There is a comprehensive flow chart in the following document; it covers the basic rights but not distance selling. However most aspects of the CRA seems to be covered, particularly by numerous examples to illustrate features. One important topic, in my view, seems to be avoided – durability. And they use the term “fault” where the act does not; the Act refers to failure to meet contract requirements. The document, like the previous “Sale of Goods Act explained” is aimed at traders and businesses and so should be very useful for consumers to use!

Department for Business innovation and Skills. Consumer Rights Act. guidance for Business. September 2015.

Thanks for sharing this information @malcolm-r 🙂

That’s an interesting proposal @johnward that I think could be worth exploring, maybe you could propose this on the Ideas page? Also activity behind the scenes on premium numbers has quite come to a close yet, an update will come on this soon.

Lauren – I have posted my suggestion in the Your Ideas place [not an easy thing to find]. I must say it seems like a suggestions graveyard so I don’t have much hope of a Conversation emerging. You say my suggestion is “interesting” and “worth exploring” so why isn’t Which? taking it forward anyway? I don’t get the impression that many people are voting for or against any of the hundreds of ideas put forward so they just lie there.

By the way, I couldn’t get the “Read more +” button on any of the entries to do anything other than take me right back to the beginning; I assumed it would provide more content on the issue submitted. If it’s just a “Go back to the start” button, why not call it that? Also I came across posts there that are clearly comments for inclusion in the relevant Conversation; in one case [12 July 2016] the contributor wanted help on a very difficult problem with a supermarket. I can understand how people can easily but mistakenly post a comment in the Your Ideas section instead of in a Conversation, but surely the column should be checked at least daily and any stray posts pulled out and put in the right place. The poor woman who posted it must feel terribly disappointed with Which? Conversation for ignoring her questions and her plea for help.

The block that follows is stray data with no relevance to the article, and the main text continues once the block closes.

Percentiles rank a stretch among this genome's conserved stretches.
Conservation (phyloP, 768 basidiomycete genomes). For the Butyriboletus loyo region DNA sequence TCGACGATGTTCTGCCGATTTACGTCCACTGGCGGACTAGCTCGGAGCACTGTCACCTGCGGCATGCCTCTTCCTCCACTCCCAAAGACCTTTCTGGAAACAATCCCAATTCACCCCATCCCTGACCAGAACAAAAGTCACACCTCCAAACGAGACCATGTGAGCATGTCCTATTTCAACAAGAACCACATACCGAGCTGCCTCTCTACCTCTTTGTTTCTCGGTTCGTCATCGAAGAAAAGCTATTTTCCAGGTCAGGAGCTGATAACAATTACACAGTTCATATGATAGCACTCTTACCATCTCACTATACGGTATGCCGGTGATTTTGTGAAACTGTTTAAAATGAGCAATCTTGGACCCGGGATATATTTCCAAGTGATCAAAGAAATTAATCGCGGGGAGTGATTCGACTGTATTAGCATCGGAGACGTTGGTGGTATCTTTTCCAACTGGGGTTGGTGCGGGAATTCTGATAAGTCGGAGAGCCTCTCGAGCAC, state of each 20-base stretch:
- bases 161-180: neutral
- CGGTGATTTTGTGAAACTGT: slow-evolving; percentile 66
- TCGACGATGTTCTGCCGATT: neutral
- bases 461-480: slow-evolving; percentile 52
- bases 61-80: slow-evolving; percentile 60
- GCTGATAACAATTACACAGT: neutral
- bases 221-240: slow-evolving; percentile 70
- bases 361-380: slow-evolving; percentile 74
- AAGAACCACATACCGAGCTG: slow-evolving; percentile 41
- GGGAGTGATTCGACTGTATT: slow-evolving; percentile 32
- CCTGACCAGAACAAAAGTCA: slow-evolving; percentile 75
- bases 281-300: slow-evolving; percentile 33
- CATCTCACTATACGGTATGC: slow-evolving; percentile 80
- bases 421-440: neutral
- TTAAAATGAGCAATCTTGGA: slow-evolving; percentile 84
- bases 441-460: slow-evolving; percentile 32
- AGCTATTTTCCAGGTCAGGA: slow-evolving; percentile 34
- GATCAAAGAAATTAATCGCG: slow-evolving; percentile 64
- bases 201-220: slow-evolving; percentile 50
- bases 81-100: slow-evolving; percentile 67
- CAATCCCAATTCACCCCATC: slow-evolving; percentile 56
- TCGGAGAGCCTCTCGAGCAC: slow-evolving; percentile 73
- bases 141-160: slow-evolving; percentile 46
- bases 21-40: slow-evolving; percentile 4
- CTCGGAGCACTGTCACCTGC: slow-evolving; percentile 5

I suspect someone in the W?Cs management is extracting occasional comments from topics and posting them in the Ideas section. Several exceed the ‘permitted’ word count significantly but it has become something of a graveyard, I suspect.

Hello John, thank you for proposing this as an idea. I do, however, apologise for asking you to propose this idea as in hindsight this was unnecessary, like you said you have already proposed the idea and it’s been picked up on by me. The reason why I suggested this is that ideas board is supposed to be the space where you can put forward topics for discussion and members of the community can vote on them to help determine which ideas to proceed with. That doesn’t mean to say that ideas that aren’t ‘picked’ are ignored though. As you say the idea left on the 12th July was a request for help which Erin replied on Convo, but we also had further correspondence via email. We can’t, and wouldn’t unless it’s a Community Guideline breach, remove any idea proposed, so this idea remains on the page until it’s archived. We keep a full archive of all ideas proposed, which are archived by the month and use these still to commission new convos or share with other teams so I wouldn’t want you to think that this is a graveyard for ideas – although we do need to get much better at following up on these ideas.

I do appreciate that this board hasn’t yet met it’s full potential and it would also appear that the ‘Read more’ button isn’t currently working so I’ll take a look into this. It is a priority of ours to check this regularly and we do. We have very recently gained additional support on Convo and you’ll see some new faces cropping up a bit more. With this help we’ll be improving not only the monitoring of the ideas page, but also speeding up the commissioning of new convos from ideas proposed by you and the rest of the community. Ideally I would like to be in a position where we have the capacity to publish at least one idea a week from this page.

Thank you Lauren. That all sounds promising. I think you are catching ‘Your Ideas’ just in time before it withers on the vine.